What have you heard from your interpreter lately?

AMAYA: I've actually got some emails here. (Reading) Dear sir, as you are aware, the U.S. army is withdrawing from Afghanistan. And the security is getting worse day by day. And the Taliban is coming back. They will target and kill me. So please, sir, rescue me from the enemy. Please do something to save me.

Since that email, I've tried to email him a few times, but as of last week, I haven't heard anything from him. I don't know if he's safe or not.

INSKEEP: After our interview, the interpreter finally wrote and said he's laying low because people have been killed in his neighborhood. We called the top U.S. diplomat in Afghanistan. Ambassador Ross Wilson came on the line from the embassy in Kabul, and we told him something that Major Amaya had said.

This U.S. veteran said to us that he felt that leaving behind an interpreter who had served the U.S. in combat was the same as leaving behind a U.S. member of the military. Do you see it that way?

ROSS WILSON: I can certainly understand how he would feel that way, and I've had associations with people in my course on my diplomatic career who similarly have provided exemplary service. And it's for exactly that reason those of us who were here feel a deep moral obligation to do everything we can.

INSKEEP: He says the State Department faces some obstacles. A law passed by Congress does allow thousands of Afghans potential access to the United States under what are called special immigrant visas. But that law includes strict requirements for Afghans to collect documents that may be hard to find in a war zone.

WILSON: I'm aware that many of the Afghan applicants have trouble figuring out who to contact to get a letter confirming that they worked for the U.S. government or for an agency in a given period of time. They have difficulty tracking down the people who were their supervisors. Those are two onerous pieces. We don't have a lot of leeway. The criteria are pretty clearly spelled out in U.S. law and in U.S. regulation. The purpose is to protect the United States against people who shouldn't be admitted to our country.

INSKEEP: The U.S. Embassy stopped visa interviews last year because of the pandemic. This spring, interviews resumed, and the U.S. processed the applications of 1,600 cases.

WILSON: Each case includes a principal applicant and a family. So we've moved a ton of people.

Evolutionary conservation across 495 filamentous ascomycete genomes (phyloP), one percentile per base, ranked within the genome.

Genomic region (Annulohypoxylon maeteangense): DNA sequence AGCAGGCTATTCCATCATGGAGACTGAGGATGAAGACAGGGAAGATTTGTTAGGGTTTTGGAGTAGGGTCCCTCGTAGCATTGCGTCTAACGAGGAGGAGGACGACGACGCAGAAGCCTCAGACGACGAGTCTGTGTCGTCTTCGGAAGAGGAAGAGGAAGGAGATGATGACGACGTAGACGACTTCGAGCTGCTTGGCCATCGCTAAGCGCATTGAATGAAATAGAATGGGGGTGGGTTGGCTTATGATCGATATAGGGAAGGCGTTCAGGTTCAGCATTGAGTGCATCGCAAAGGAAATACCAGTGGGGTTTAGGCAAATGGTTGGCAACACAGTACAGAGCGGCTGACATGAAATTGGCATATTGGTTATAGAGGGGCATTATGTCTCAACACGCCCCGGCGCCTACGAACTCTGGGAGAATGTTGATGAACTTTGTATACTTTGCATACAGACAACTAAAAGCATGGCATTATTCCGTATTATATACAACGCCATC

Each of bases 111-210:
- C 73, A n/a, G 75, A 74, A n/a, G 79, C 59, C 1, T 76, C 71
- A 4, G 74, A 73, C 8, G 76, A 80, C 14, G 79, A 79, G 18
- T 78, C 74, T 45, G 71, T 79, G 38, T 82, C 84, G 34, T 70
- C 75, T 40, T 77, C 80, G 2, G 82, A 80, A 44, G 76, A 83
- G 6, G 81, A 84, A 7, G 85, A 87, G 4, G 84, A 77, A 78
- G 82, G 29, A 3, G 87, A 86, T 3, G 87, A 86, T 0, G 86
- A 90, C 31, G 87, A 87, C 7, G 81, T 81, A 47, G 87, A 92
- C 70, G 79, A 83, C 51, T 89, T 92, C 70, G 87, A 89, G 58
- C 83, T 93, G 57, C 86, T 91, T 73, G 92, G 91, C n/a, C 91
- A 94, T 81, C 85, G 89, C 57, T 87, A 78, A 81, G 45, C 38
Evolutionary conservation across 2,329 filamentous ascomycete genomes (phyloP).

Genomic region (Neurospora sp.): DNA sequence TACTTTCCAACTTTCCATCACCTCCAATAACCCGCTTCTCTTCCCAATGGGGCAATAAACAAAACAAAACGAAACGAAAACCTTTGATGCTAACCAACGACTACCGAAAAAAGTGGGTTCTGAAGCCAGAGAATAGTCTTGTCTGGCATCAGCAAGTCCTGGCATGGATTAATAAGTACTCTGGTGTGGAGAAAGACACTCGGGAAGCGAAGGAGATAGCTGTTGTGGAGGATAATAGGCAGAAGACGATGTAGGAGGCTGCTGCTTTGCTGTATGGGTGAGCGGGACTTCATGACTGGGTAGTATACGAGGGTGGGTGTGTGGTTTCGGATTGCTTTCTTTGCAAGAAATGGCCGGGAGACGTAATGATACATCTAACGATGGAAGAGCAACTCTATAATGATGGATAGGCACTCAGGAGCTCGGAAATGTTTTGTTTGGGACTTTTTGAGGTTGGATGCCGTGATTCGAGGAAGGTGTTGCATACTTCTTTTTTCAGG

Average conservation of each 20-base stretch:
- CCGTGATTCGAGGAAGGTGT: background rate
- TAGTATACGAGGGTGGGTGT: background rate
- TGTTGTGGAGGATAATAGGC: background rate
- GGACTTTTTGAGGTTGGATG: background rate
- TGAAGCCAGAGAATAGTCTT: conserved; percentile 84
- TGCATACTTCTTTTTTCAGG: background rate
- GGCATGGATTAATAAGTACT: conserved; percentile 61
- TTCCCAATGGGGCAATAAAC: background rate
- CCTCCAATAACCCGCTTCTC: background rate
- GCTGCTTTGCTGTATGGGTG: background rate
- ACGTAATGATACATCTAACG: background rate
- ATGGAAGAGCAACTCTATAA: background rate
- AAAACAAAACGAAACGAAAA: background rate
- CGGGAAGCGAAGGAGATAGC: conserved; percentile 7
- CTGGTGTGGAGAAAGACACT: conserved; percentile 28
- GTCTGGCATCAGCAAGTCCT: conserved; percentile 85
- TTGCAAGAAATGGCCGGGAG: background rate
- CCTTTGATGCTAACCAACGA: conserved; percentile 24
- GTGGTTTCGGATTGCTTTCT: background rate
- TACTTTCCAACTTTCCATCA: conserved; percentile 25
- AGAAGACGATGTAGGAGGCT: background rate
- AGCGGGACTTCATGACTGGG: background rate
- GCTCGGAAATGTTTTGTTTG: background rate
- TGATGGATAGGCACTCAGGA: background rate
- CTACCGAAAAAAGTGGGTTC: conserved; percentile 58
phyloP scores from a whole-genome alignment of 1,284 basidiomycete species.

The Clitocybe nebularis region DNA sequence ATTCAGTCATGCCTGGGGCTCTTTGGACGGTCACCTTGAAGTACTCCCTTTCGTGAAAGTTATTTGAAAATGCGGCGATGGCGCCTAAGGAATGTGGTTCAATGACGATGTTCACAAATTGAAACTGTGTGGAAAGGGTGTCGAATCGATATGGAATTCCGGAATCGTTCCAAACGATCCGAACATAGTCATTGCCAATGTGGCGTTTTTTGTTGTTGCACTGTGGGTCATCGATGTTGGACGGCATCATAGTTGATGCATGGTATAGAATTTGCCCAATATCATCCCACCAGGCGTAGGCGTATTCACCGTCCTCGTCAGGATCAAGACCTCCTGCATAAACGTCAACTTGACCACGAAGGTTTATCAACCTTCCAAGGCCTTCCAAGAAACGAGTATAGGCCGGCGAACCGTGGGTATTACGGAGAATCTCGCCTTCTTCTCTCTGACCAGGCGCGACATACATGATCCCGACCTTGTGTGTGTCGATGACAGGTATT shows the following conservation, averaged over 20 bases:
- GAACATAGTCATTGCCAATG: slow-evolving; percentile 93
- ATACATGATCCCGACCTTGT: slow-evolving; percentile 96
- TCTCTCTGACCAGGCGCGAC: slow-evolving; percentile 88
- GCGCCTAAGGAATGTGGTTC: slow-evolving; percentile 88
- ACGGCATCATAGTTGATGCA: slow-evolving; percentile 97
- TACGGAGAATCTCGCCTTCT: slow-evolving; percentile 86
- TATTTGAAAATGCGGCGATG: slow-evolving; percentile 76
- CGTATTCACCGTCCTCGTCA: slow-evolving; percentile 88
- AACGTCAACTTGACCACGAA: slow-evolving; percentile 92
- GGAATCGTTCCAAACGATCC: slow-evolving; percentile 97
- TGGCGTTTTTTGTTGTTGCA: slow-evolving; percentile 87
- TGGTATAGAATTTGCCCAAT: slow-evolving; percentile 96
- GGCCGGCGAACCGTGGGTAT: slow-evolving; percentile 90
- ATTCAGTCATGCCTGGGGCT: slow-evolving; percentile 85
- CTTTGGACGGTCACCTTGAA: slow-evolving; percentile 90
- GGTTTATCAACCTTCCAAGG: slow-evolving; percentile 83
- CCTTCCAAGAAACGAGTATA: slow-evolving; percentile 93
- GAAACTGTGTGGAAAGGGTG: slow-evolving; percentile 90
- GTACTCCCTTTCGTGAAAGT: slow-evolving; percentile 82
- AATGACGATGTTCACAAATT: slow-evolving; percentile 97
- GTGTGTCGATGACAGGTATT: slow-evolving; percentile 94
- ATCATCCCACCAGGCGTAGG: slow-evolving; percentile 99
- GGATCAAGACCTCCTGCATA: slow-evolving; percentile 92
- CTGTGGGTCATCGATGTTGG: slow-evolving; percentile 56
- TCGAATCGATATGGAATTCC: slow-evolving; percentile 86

INSKEEP: But this week, a fresh outbreak of COVID at the embassy stopped the visa interviews again. U.S. officials are hoping the security situation does not immediately decline and that there is time to bring out more former U.S. employees. Secretary of State Antony Blinken has said, if necessary, the U.S. can consider bringing them out as refugees. Those who must wait for now include Khan, the employee of a U.S. defense contractor. Again, we've distorted and masked his voice in order to protect him. He told us he recently received a threat at his home.

KHAN: During the night...

ARABLOUEI: "During the night, they left a death threat hanging on my front door. It said that me and my family would not be left alive because we supported the U.S. forces and we're traitors. And then on the other gate to my house, they wired a hand grenade to the door that was set to explode if I opened the door from the inside. But, fortunately, we were not harmed."

INSKEEP: Does this happen to a lot of Afghans who work for the United States government?

KHAN: Yes, to many. It's happening daily in Afghanistan...

ARABLOUEI: "Yes, to many. It's happening daily in Afghanistan. Many people have been killed. In January, my brother-in-law was killed by the Taliban. He worked in the same office as me. We worked on the same project in the same office for the U.S. Department of Defense. He was going to work with his 10-year-old son when he was killed. His son was hiding in the car and wasn't harmed. But if he was not hidden, he also would have been killed."

INSKEEP: How is his son doing?

KHAN: For a few weeks...

ARABLOUEI: "For weeks, his son was not OK. He was sick, and his mother said that during the night, he would yell during his sleep. He would yell about the things that happened to his father."

INSKEEP: Khan is trying to get out while he can. He has a lawyer who says he applied for a U.S. visa in 2018. Almost three years later in early 2021, Khan received approval from the U.S. Embassy, which is the first of many steps with more to come.

How do you and your wife manage your security now?

KHAN: During the night...

ARABLOUEI: "During the night, I go up on the roof of my home and watch for enemies who might place IEDs or mines on my doors. I make sure no one enters my home. And when I sleep during the day, my wife watches from the roof. We are watching and searching for enemies not to kill us."

INSKEEP: As we're speaking, it is in the evening in Afghanistan, I believe. Does your turn come soon to go up onto the roof and stand watch?

KHAN: Yes...

ARABLOUEI: "Yes. Currently, my wife is up on the roof right now. And I'm here talking to you. When our interview is finished, I'll go back up there."

(SOUNDBITE OF NILS FRAHM'S "SAYS")

INSKEEP: For his safety, we're calling him Khan. The United States government knows his name and will in time decide his fate.

(SOUNDBITE OF NILS FRAHM'S "SAYS") Transcript provided by NPR, Copyright NPR.